In NC, a legislative crusade against democracy

Opponents of a voter ID bill being debated in the N.C. House at the Legislative Building in Raleigh, on April 24, 2013 wear black tape over their mouths as a sign of protest against the proposal.
Opponents of a voter ID bill being debated in the N.C. House at the Legislative Building in Raleigh, on April 24, 2013 wear black tape over their mouths as a sign of protest against the proposal. cseward@newsobserver.com

A “local” bill introduced by Forsyth County Republican legislators Donny Lambeth and Debra Conrad would reduce the number of Winston-Salem city council wards from eight to five. It would also create three at-large members, alter the voting powers of the mayor, and, most pointedly, triple bunk three incumbent, black Democratic council members. Finally, the proposal would reduce both the number and percentage of wards containing minority majorities. No consultation with the Democrat-dominated council was thought necessary before hampering the electoral prospects of the black women incumbents.

Thus rides again North Carolina’s white person’s party. “Once more unto the breach, dear friends, once more.”

It’s probably impossible to predict whether House Bill 519 will gain the acceptance of both houses. But it is tough to overstate the General Assembly’s affection for democracy-destroying measures. The Lambert-Conrad crew apparently doesn’t like the way Winston-Salem voters cast their franchise. Local bills aren’t subject to the governor’s veto. And few opportunities are missed to gather all powers to the state legislature. I wouldn’t bet against it.

The Winston Salem proposal is yet another legislative product aimed at diminishing the electoral and participatory rights of African-Americans. The equity-denying steps will be taken knowingly and purposefully; the targeted victims are precise and (sadly) predictable. I have little doubt the measures will, if passed, be found to violate the voting rights act and the fourteenth and fifteenth amendments. It’s strange to have a legislature so contemptuous of law.

Of course the Forsyth legislators claim they have no racial designs. They feel only a sudden unsought compulsion to make Winston-Salem elections more like Charlotte and Raleigh ones, which include at-large members. It is only the rankest coincidence that the wayward black Democratic women — D.D. Adams, Vivian Burke and Annette-Scippio — receive the rough treatment. Who knows how that happened? Bad luck I guess.

This recurring, debilitating pattern of ancillary, unintended black misfortune has shown up a lot during the last seven years of Republican rule. The list has now become too extensive to be recited in a 600-word essay. But it includes, state and federal racial gerrymandering, biased voter ID rules, racialized poll access restrictions, invigorated school segregation, eliminated race discrimination suits, deified confederate monuments, shielded police camera footage, terminated racial justice legislation, statutorily targeted black supreme court candidacies, and more. All were passed for purported fanciful, non-racial reasons. But when white-only Republican caucuses repair to their secret sessions to write the laws of North Carolina, the “luck” of black Tar Heels consistently goes south. Literally and figuratively.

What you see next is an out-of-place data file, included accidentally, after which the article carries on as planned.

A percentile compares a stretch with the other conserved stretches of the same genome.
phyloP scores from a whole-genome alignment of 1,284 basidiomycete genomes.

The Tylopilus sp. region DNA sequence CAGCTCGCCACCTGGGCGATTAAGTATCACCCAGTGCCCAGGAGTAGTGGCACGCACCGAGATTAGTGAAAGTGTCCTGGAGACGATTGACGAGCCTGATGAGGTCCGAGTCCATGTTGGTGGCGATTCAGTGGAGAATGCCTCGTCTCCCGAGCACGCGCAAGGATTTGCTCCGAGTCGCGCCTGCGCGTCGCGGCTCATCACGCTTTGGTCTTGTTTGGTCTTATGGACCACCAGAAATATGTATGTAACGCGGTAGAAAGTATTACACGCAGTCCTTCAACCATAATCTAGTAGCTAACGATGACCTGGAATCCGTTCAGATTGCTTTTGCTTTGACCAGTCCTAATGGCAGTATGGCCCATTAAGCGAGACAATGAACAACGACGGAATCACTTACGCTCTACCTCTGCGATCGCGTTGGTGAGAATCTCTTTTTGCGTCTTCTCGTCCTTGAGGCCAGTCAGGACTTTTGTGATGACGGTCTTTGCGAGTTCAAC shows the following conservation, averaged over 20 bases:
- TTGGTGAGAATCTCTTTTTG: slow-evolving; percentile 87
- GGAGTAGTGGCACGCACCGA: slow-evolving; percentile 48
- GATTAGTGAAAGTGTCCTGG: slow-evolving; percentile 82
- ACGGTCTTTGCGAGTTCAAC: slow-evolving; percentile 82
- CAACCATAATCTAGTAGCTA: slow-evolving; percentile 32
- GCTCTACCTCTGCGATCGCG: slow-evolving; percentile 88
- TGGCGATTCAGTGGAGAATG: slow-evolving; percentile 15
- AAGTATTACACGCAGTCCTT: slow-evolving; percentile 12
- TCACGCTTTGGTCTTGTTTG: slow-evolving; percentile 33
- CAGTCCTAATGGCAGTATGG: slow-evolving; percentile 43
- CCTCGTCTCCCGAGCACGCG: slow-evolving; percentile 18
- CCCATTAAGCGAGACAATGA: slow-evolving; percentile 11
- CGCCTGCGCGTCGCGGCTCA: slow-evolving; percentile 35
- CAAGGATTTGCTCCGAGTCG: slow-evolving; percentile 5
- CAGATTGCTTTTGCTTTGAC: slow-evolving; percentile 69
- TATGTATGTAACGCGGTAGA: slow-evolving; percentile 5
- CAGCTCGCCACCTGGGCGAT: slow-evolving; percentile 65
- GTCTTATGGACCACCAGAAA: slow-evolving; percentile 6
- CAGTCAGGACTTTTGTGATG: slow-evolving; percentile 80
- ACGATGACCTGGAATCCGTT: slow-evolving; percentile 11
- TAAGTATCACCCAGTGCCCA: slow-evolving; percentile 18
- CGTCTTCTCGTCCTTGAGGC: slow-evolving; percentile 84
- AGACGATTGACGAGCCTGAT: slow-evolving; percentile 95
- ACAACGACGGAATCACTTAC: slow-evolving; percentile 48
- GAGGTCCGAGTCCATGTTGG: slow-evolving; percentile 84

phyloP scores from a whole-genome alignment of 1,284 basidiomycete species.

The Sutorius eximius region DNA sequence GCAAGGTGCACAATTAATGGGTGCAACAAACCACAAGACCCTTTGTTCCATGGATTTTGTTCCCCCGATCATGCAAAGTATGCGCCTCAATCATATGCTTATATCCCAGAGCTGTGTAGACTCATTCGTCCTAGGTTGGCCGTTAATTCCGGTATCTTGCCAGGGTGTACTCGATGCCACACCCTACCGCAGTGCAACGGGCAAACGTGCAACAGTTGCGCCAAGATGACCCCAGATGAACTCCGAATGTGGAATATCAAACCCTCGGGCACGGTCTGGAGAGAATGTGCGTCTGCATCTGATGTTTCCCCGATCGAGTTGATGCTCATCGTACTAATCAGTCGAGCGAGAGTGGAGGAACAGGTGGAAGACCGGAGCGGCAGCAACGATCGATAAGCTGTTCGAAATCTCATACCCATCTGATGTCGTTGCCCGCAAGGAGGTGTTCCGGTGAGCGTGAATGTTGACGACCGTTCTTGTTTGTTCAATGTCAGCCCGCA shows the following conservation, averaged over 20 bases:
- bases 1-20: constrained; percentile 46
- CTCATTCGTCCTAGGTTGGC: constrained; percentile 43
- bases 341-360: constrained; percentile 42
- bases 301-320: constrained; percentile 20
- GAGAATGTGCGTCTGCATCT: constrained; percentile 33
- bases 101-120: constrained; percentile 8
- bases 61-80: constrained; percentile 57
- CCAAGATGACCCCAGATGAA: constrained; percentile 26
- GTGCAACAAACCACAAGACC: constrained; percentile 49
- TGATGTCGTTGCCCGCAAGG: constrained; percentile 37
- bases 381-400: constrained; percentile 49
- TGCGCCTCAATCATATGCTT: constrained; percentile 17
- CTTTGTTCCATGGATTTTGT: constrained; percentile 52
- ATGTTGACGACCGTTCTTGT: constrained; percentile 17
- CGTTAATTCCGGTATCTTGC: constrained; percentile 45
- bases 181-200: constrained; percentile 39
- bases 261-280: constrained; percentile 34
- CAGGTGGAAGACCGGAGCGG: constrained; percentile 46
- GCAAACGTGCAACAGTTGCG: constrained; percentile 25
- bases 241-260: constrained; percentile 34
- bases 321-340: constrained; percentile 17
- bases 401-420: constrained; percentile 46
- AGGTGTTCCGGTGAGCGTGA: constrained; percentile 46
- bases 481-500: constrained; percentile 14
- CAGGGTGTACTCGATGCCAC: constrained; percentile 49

It is no doubt true that HB 519 reflects other Republican habits as well. The proposal is invidiously partisan. If Republicans had won the Winston-Salem elections, Lambert and Conrad would have remained silent as the tomb. Local government prerogative is again trampled — as in Charlotte, Asheville, Greensboro and Wake County. And the justification offered by the proponents is a laughable lie, demonstrating the increasingly sharpened habit of governing by perjury.

Still, this muscular agenda of racism is different. It’s not meant to be part of the barter and trade of democratic governance. It’s the deal breaker. It rejects the very foundation of the American promise. I don’t know how many of these religious fundamentalists, tax crusaders, libertarians, and country club Republicans meant to sign up for a racialized, white party regime. But it’s the banner under which they presently sail. We have the right to expect a little patriotism instead.

Contributing columnist Gene Nichol is the Boyd Tinsley Distinguished Professor of Law at the University of North Carolina.

Correction: An earlier version of this column ts column misspelled the name of one of the co-sponsors of the bill to change Winston-Salem’s City Council elections. It is Rep. Donny Lembeth, not Lambert.